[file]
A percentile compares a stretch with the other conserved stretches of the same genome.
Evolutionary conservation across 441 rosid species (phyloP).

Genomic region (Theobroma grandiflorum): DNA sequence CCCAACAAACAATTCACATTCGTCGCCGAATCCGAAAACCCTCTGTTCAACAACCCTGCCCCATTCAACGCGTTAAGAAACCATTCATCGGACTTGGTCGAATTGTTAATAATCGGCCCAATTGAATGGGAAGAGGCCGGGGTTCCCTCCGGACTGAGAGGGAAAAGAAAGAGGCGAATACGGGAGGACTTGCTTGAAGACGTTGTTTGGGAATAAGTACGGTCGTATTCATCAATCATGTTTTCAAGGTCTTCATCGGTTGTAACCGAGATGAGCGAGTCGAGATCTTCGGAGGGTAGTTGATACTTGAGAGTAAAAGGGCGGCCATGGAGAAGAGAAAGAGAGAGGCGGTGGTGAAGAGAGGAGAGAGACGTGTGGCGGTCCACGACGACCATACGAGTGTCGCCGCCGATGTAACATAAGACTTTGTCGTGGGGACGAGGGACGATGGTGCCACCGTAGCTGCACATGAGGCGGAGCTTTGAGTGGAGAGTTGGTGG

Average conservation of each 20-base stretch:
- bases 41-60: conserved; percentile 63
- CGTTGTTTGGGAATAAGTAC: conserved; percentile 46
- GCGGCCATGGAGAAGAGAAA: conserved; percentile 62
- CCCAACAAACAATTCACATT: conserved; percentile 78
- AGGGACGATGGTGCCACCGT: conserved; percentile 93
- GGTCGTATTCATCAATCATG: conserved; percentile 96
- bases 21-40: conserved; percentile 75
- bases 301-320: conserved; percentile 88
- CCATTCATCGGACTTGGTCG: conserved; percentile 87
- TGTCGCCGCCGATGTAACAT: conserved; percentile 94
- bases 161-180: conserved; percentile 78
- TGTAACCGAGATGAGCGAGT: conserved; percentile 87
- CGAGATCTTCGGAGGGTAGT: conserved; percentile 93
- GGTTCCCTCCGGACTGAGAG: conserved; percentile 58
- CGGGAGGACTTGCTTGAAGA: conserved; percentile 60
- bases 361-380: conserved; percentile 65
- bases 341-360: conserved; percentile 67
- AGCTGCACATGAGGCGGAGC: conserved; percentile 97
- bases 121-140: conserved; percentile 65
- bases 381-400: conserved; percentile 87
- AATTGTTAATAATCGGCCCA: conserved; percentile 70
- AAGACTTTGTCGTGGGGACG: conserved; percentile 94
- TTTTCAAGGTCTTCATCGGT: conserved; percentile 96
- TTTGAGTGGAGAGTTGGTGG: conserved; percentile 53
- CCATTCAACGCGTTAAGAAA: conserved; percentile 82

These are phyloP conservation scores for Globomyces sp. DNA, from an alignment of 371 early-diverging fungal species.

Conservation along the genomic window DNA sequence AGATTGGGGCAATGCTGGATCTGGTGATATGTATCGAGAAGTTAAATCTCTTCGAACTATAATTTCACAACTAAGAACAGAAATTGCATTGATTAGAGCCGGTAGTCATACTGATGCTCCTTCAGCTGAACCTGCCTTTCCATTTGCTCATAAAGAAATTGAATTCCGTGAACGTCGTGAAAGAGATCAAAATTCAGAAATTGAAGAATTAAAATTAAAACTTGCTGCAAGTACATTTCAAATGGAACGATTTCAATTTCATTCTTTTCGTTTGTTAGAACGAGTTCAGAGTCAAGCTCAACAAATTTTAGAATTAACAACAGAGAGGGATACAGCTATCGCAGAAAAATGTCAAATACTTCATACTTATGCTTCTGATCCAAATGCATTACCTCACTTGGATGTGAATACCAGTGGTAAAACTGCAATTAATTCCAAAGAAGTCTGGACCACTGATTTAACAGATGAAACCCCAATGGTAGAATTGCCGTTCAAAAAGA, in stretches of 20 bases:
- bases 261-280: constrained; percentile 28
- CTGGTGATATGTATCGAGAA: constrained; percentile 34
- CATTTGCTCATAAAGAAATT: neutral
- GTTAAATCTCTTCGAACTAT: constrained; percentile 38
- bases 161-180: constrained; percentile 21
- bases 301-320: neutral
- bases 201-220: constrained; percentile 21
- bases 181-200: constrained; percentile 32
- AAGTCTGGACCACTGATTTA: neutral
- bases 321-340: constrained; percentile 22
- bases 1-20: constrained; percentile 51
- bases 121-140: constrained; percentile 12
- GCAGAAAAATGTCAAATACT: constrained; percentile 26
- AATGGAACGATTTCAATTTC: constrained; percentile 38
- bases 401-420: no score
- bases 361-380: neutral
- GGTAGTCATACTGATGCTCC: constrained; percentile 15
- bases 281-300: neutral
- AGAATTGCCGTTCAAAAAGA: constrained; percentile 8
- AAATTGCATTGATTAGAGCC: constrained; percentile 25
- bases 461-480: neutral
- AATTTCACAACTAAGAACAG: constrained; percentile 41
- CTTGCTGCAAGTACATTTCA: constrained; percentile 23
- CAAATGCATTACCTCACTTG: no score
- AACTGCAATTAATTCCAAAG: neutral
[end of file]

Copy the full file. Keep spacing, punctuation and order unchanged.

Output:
A percentile compares a stretch with the other conserved stretches of the same genome.
Evolutionary conservation across 441 rosid species (phyloP).

Genomic region (Theobroma grandiflorum): DNA sequence CCCAACAAACAATTCACATTCGTCGCCGAATCCGAAAACCCTCTGTTCAACAACCCTGCCCCATTCAACGCGTTAAGAAACCATTCATCGGACTTGGTCGAATTGTTAATAATCGGCCCAATTGAATGGGAAGAGGCCGGGGTTCCCTCCGGACTGAGAGGGAAAAGAAAGAGGCGAATACGGGAGGACTTGCTTGAAGACGTTGTTTGGGAATAAGTACGGTCGTATTCATCAATCATGTTTTCAAGGTCTTCATCGGTTGTAACCGAGATGAGCGAGTCGAGATCTTCGGAGGGTAGTTGATACTTGAGAGTAAAAGGGCGGCCATGGAGAAGAGAAAGAGAGAGGCGGTGGTGAAGAGAGGAGAGAGACGTGTGGCGGTCCACGACGACCATACGAGTGTCGCCGCCGATGTAACATAAGACTTTGTCGTGGGGACGAGGGACGATGGTGCCACCGTAGCTGCACATGAGGCGGAGCTTTGAGTGGAGAGTTGGTGG

Average conservation of each 20-base stretch:
- bases 41-60: conserved; percentile 63
- CGTTGTTTGGGAATAAGTAC: conserved; percentile 46
- GCGGCCATGGAGAAGAGAAA: conserved; percentile 62
- CCCAACAAACAATTCACATT: conserved; percentile 78
- AGGGACGATGGTGCCACCGT: conserved; percentile 93
- GGTCGTATTCATCAATCATG: conserved; percentile 96
- bases 21-40: conserved; percentile 75
- bases 301-320: conserved; percentile 88
- CCATTCATCGGACTTGGTCG: conserved; percentile 87
- TGTCGCCGCCGATGTAACAT: conserved; percentile 94
- bases 161-180: conserved; percentile 78
- TGTAACCGAGATGAGCGAGT: conserved; percentile 87
- CGAGATCTTCGGAGGGTAGT: conserved; percentile 93
- GGTTCCCTCCGGACTGAGAG: conserved; percentile 58
- CGGGAGGACTTGCTTGAAGA: conserved; percentile 60
- bases 361-380: conserved; percentile 65
- bases 341-360: conserved; percentile 67
- AGCTGCACATGAGGCGGAGC: conserved; percentile 97
- bases 121-140: conserved; percentile 65
- bases 381-400: conserved; percentile 87
- AATTGTTAATAATCGGCCCA: conserved; percentile 70
- AAGACTTTGTCGTGGGGACG: conserved; percentile 94
- TTTTCAAGGTCTTCATCGGT: conserved; percentile 96
- TTTGAGTGGAGAGTTGGTGG: conserved; percentile 53
- CCATTCAACGCGTTAAGAAA: conserved; percentile 82

These are phyloP conservation scores for Globomyces sp. DNA, from an alignment of 371 early-diverging fungal species.

Conservation along the genomic window DNA sequence AGATTGGGGCAATGCTGGATCTGGTGATATGTATCGAGAAGTTAAATCTCTTCGAACTATAATTTCACAACTAAGAACAGAAATTGCATTGATTAGAGCCGGTAGTCATACTGATGCTCCTTCAGCTGAACCTGCCTTTCCATTTGCTCATAAAGAAATTGAATTCCGTGAACGTCGTGAAAGAGATCAAAATTCAGAAATTGAAGAATTAAAATTAAAACTTGCTGCAAGTACATTTCAAATGGAACGATTTCAATTTCATTCTTTTCGTTTGTTAGAACGAGTTCAGAGTCAAGCTCAACAAATTTTAGAATTAACAACAGAGAGGGATACAGCTATCGCAGAAAAATGTCAAATACTTCATACTTATGCTTCTGATCCAAATGCATTACCTCACTTGGATGTGAATACCAGTGGTAAAACTGCAATTAATTCCAAAGAAGTCTGGACCACTGATTTAACAGATGAAACCCCAATGGTAGAATTGCCGTTCAAAAAGA, in stretches of 20 bases:
- bases 261-280: constrained; percentile 28
- CTGGTGATATGTATCGAGAA: constrained; percentile 34
- CATTTGCTCATAAAGAAATT: neutral
- GTTAAATCTCTTCGAACTAT: constrained; percentile 38
- bases 161-180: constrained; percentile 21
- bases 301-320: neutral
- bases 201-220: constrained; percentile 21
- bases 181-200: constrained; percentile 32
- AAGTCTGGACCACTGATTTA: neutral
- bases 321-340: constrained; percentile 22
- bases 1-20: constrained; percentile 51
- bases 121-140: constrained; percentile 12
- GCAGAAAAATGTCAAATACT: constrained; percentile 26
- AATGGAACGATTTCAATTTC: constrained; percentile 38
- bases 401-420: no score
- bases 361-380: neutral
- GGTAGTCATACTGATGCTCC: constrained; percentile 15
- bases 281-300: neutral
- AGAATTGCCGTTCAAAAAGA: constrained; percentile 8
- AAATTGCATTGATTAGAGCC: constrained; percentile 25
- bases 461-480: neutral
- AATTTCACAACTAAGAACAG: constrained; percentile 41
- CTTGCTGCAAGTACATTTCA: constrained; percentile 23
- CAAATGCATTACCTCACTTG: no score
- AACTGCAATTAATTCCAAAG: neutral